Are you claiming that there aren't similar issues of practicality for operating trucks in that area? I don't live in the area, so I'd totally defer to your sense of what's going on, but my understanding is that truck drivers regularly break laws concerning parking their vehicles in lanes, driving on restricted streets, and taking the blush at intersections. Also, if NYC is like any other city in the US, I'm sure there are roads where you could take a radar gun and find that there are almost no drivers obeying the speed limits. If NYPD chose to speed trap those places, that would be a fish in a barrel situation as well. Speed traps are, however, harder than stepping in front of a bicycle--hence the "low hanging fruit" analogy.
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Old 02-12-20, 09:07 AM
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Originally Posted by livedarklions View Post
Are you claiming that there aren't similar issues of practicality for operating trucks in that area? I don't live in the area, so I'd totally defer to your sense of what's going on, but my understanding is that truck drivers regularly break laws concerning parking their vehicles in lanes, driving on restricted streets, and taking the blush at intersections. Also, if NYC is like any other city in the US, I'm sure there are roads where you could take a radar gun and find that there are almost no drivers obeying the speed limits. If NYPD chose to speed trap those places, that would be a fish in a barrel situation as well. Speed traps are, however, harder than stepping in front of a bicycle--hence the "low hanging fruit" analogy.
Some oddities of the NYPD.

1) The cops with the speed guns are almost always the highway patrol officers. They have 5 precincts in the city mostly divided between the 5 boroughs and as such they typically and almost always are patrolling the highways, not local streets where the trucks are committing the most violations. The beat cops don't do speed traps usually unless theres a specific crackdown (cyclists doing more than 15mph in Central Park was the famous example). Thus local enforcement for speeding has to be set up and with highway officers taken off their normal duties.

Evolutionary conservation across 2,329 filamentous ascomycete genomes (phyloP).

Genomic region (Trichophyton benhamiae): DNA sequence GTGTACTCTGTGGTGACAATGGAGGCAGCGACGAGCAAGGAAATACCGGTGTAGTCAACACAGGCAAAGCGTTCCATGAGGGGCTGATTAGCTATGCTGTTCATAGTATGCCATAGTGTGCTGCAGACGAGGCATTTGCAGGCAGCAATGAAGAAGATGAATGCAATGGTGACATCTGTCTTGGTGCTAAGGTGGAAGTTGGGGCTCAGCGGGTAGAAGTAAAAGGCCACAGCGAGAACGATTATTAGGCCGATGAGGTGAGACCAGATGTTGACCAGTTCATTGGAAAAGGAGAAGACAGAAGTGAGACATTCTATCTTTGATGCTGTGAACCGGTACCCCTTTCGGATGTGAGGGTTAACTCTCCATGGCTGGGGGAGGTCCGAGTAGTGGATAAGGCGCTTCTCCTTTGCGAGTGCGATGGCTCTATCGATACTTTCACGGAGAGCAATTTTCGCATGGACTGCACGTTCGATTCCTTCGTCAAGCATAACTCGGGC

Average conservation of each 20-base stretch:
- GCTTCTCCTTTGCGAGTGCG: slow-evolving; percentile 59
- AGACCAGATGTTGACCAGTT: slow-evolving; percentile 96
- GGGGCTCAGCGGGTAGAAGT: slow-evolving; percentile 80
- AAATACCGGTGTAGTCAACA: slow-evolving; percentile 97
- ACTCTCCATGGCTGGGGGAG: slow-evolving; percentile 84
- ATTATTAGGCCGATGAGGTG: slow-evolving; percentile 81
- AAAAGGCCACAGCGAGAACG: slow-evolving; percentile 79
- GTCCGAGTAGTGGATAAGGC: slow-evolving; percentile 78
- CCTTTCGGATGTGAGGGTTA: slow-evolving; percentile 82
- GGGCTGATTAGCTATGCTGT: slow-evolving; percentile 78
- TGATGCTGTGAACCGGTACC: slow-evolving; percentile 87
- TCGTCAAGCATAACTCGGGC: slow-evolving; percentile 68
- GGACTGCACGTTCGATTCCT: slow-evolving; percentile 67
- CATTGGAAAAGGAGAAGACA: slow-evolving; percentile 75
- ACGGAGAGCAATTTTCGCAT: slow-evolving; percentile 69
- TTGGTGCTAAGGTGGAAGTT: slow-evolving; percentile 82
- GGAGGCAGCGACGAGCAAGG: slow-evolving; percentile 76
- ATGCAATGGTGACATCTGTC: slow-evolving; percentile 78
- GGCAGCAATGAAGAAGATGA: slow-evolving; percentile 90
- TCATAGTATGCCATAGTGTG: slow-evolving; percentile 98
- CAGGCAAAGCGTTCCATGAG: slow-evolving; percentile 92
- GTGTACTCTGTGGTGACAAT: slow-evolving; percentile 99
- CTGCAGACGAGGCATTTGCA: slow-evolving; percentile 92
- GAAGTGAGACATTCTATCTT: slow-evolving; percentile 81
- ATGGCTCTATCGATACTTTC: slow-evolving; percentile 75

As note that in the past 2 years, and with the feud between the state Governor and the NYC Mayor, the NY State Police have for the first times, been assigning large numbers of state patrol officers at NYC bridge and tunnel exit/entrances. Seems they - and not the NYC Highway Cops, have the new fangled car mounted cameras that give an instant scan and readout of license plates. They catch a LOT of vehicles and drivers that are stolen vehicles, owe money for violations, are driving unlicensed, etc.... and the state figured out there's a LOT of money to be made in NYC, so now we have state boys in the city. Not a bad thing but as always, they are after the money and not interested in patrolling area's where a lot of moving violations take place in area's where a lot of delivery trucks operate.

2) Parking violations are given out by the Parking Violations Bureau. It's rare to hear of or see a beat cop giving a parking ticket. The Parking Enforcement officers are almost always in high traffic area's with shopping, where they can write the most tickets in the shortest time, or they patrol the alternate side streets to give tickets there. They almost NEVER write tickets for bike lane violations as that means they would actually have to be patrolling the streets with these lanes and watching for violators and again, they can write a lot more tickets in area's were parking is a problem and where people double park, etc.... So for parking tickets it's a case of where can the city generate the most income, not make life better for a miniscule commuting group like cyclists.

Last edited by Steve B.; 02-12-20 at 11:55 AM.